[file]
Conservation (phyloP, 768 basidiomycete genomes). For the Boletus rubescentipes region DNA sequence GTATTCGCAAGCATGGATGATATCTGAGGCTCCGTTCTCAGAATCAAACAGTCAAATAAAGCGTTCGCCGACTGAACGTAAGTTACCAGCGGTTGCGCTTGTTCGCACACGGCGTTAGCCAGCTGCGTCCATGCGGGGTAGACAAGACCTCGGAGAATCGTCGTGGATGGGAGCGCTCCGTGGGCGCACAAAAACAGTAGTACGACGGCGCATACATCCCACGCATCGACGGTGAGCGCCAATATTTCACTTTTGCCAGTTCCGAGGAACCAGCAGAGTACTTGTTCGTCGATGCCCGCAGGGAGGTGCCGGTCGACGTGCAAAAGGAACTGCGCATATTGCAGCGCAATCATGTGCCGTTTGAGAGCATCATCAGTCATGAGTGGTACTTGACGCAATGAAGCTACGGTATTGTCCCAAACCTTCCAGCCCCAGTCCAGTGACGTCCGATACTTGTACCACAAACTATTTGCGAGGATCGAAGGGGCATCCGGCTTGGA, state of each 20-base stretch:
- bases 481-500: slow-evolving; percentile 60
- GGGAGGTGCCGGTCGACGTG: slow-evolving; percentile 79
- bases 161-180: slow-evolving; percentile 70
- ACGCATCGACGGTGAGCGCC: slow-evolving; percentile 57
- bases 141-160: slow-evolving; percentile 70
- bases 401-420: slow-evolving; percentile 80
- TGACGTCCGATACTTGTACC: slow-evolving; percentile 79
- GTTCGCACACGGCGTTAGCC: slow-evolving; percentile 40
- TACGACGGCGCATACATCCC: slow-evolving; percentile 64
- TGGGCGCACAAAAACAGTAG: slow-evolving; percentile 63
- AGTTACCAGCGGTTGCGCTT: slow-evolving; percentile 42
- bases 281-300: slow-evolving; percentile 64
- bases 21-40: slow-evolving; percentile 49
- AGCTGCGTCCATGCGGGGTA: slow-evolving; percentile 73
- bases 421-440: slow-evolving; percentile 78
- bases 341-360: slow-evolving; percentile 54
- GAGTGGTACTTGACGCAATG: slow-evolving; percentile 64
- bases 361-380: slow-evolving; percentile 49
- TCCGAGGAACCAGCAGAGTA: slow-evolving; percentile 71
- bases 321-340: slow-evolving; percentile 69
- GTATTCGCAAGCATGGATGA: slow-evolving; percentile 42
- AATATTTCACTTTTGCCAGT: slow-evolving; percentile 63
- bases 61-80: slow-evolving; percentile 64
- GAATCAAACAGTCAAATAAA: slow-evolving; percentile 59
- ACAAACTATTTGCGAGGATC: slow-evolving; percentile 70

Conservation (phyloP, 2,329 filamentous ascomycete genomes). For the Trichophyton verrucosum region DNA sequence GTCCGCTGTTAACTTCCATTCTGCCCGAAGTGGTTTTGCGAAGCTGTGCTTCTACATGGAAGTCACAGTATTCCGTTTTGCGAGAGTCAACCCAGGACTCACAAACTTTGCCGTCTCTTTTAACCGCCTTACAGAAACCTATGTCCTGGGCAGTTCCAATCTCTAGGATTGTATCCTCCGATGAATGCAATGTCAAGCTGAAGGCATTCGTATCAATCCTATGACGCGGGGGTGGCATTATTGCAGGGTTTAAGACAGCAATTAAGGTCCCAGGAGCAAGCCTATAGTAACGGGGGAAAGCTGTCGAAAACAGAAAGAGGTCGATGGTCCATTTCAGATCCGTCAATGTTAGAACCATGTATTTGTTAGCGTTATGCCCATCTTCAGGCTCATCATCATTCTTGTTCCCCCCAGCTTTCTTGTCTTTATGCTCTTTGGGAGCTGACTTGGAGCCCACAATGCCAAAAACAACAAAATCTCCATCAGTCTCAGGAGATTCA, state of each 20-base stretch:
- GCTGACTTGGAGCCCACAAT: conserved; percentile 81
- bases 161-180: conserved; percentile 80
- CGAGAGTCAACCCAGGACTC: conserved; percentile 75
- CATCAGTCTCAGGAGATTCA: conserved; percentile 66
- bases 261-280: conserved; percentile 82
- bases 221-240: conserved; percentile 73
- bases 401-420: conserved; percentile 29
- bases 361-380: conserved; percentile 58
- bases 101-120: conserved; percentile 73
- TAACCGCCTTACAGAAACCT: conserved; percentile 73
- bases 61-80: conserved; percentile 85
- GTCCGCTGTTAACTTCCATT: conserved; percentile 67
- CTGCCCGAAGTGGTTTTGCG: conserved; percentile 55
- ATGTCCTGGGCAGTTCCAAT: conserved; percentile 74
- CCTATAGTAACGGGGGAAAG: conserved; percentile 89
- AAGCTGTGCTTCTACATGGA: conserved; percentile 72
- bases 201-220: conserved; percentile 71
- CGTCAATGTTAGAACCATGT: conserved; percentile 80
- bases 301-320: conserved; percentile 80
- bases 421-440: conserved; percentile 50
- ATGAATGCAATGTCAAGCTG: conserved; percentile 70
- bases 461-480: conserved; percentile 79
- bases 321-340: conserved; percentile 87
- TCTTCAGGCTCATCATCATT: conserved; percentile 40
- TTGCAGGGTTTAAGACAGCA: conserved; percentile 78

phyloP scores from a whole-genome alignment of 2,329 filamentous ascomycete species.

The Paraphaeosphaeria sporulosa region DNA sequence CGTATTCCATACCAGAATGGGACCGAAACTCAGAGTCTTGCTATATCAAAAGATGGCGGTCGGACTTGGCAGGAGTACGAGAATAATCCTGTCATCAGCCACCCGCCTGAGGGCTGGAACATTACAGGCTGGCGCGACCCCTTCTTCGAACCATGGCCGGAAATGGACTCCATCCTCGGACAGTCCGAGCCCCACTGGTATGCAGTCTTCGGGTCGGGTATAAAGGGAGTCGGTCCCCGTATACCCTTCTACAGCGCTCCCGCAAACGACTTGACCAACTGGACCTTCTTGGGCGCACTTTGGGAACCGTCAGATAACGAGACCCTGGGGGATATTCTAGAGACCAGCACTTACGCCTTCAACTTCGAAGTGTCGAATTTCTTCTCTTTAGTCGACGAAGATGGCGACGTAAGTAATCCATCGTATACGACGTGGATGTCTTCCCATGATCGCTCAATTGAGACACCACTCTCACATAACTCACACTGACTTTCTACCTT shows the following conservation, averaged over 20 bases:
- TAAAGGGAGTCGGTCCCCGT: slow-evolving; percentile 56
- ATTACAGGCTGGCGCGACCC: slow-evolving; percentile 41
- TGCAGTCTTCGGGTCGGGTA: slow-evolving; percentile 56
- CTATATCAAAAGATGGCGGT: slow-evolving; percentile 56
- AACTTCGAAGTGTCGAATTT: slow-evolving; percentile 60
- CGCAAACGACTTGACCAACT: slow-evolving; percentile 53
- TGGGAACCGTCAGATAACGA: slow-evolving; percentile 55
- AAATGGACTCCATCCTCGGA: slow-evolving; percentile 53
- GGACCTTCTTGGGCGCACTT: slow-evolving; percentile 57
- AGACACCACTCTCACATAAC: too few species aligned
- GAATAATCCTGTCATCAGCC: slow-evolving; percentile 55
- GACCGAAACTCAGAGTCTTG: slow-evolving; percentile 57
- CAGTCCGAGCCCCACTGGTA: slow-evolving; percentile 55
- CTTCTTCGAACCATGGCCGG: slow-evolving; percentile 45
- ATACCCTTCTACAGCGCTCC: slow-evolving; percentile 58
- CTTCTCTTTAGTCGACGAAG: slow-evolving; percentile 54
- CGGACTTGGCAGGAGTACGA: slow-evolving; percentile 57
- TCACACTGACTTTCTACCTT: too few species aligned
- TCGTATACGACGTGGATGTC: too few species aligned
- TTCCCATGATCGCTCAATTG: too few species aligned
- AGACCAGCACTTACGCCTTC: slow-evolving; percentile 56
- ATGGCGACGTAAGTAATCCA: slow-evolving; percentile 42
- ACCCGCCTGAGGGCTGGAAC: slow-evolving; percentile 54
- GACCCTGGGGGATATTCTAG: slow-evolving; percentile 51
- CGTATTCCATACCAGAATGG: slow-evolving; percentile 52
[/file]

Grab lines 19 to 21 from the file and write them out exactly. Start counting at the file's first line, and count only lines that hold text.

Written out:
- bases 361-380: slow-evolving; percentile 49
- TCCGAGGAACCAGCAGAGTA: slow-evolving; percentile 71
- bases 321-340: slow-evolving; percentile 69